Those hoping for more evidence that the world’s second-largest economy is stabilizing should be in good spirits on Tuesday.
China’s trade data for December showed both exports and imports breezing past consensus to big beats, just a day ahead of the signing ceremony for the interim Sino-US trade accord in Washington.
Exports rose 7.6% YoY in dollar terms last month, well ahead of the 2.9% the market was looking for, and near the top-end of the range. This is especially welcome news coming as it does after exports unexpectedly shrank in November.
Imports, meanwhile, surged 16.3% against estimates for a 9.6% rise. In November, imports snapped a six-month stretch in contraction territory and the December figure appears to bode well for domestic demand, which had been flagging.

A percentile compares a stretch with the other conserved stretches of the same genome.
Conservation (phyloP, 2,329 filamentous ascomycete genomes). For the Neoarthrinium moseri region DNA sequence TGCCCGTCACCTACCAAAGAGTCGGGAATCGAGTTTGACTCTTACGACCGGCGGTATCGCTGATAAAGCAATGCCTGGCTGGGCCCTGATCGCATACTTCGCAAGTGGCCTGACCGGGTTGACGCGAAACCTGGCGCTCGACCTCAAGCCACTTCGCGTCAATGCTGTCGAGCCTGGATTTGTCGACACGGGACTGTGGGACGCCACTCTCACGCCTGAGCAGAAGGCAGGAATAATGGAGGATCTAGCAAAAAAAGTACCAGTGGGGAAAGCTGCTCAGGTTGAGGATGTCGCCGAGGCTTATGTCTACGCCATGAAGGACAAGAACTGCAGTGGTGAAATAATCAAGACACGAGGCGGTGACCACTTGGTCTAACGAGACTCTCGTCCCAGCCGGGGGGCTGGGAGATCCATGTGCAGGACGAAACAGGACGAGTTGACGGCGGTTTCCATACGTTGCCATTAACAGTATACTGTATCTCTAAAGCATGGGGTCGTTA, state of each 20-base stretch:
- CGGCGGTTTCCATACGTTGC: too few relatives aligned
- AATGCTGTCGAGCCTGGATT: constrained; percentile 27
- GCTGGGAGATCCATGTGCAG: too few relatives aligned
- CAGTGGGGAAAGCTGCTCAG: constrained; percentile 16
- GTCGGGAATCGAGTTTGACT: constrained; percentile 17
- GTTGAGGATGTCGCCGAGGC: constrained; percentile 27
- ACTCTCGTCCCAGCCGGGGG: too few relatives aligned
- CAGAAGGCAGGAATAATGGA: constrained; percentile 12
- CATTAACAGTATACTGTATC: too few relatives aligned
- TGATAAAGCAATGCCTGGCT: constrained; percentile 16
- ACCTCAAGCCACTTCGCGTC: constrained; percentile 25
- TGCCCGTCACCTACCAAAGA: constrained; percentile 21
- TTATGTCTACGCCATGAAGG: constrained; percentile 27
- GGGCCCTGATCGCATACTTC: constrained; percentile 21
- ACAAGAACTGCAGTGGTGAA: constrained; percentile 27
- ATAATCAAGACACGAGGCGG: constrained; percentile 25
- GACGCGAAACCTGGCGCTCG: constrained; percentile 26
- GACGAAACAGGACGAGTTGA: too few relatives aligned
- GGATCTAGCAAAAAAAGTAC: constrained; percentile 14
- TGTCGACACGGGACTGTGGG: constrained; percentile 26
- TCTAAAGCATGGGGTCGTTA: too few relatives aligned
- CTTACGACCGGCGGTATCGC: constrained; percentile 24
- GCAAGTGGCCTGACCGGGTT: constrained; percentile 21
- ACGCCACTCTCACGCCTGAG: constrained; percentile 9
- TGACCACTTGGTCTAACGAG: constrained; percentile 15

The trade surplus was $46.79 billion. For the full year, exports rose 0.5% and imports fell 2.8%, both in dollar terms. The January through December trade surplus with the US was $295.8 billion, down from $323.32 billion in 2018.
Market participants are desperate for validation that the economic tide is turning after piling into reflation-oriented trades in the fourth quarter. Some of the recent data out of the US has been underwhelming, and Germany is still mired in a deep manufacturing slump.
In China, on the other hand, things have been looking up. The latest PMI data showed the factory sector expanding for a second month and industrial profits rebounded sharply in November after plunging the most on record. We’ll get December activity data and GDP later this week. Beats there could help reinforce the notion that things are set to inflect. November’s activity data was solid with both industrial production and retail sales beating. The market would love an encore.
As far as the yuan is concerned, it’s possible all the good news is priced in – at least in the near term. The Trump administration’s decision to lift the manipulator label from Beijing cemented a strong rally which finds the yuan sitting at the best levels against the dollar since August.